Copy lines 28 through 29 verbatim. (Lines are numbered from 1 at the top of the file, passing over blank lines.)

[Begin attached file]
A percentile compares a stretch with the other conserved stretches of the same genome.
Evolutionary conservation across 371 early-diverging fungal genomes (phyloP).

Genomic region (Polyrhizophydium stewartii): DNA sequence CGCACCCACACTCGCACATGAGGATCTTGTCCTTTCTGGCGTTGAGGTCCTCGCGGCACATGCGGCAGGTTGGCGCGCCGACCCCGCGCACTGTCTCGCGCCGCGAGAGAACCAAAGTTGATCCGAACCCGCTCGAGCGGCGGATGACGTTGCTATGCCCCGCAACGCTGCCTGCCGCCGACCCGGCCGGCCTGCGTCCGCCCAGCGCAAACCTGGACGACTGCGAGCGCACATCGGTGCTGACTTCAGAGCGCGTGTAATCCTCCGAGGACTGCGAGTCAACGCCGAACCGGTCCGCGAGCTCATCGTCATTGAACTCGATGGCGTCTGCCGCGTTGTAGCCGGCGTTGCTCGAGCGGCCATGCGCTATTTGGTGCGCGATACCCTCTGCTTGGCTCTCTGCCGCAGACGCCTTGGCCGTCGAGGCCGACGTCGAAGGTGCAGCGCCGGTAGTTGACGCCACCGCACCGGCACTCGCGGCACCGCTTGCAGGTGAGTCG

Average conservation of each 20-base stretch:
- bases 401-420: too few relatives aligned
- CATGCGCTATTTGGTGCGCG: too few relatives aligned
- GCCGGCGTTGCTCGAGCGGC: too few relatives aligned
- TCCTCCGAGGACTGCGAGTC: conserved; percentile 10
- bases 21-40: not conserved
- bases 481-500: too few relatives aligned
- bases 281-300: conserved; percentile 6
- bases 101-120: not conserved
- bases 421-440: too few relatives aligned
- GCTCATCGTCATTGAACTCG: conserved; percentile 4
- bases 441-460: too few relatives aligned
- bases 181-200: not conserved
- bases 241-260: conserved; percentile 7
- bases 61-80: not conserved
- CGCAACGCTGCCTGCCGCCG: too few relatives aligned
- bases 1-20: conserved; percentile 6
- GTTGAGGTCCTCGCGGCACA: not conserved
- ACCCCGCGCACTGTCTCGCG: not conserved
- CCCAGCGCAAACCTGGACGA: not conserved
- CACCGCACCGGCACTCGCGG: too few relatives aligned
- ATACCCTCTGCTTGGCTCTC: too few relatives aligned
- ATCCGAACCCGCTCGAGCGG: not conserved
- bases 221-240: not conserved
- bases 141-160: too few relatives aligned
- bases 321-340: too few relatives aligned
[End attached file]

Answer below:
- bases 141-160: too few relatives aligned
- bases 321-340: too few relatives aligned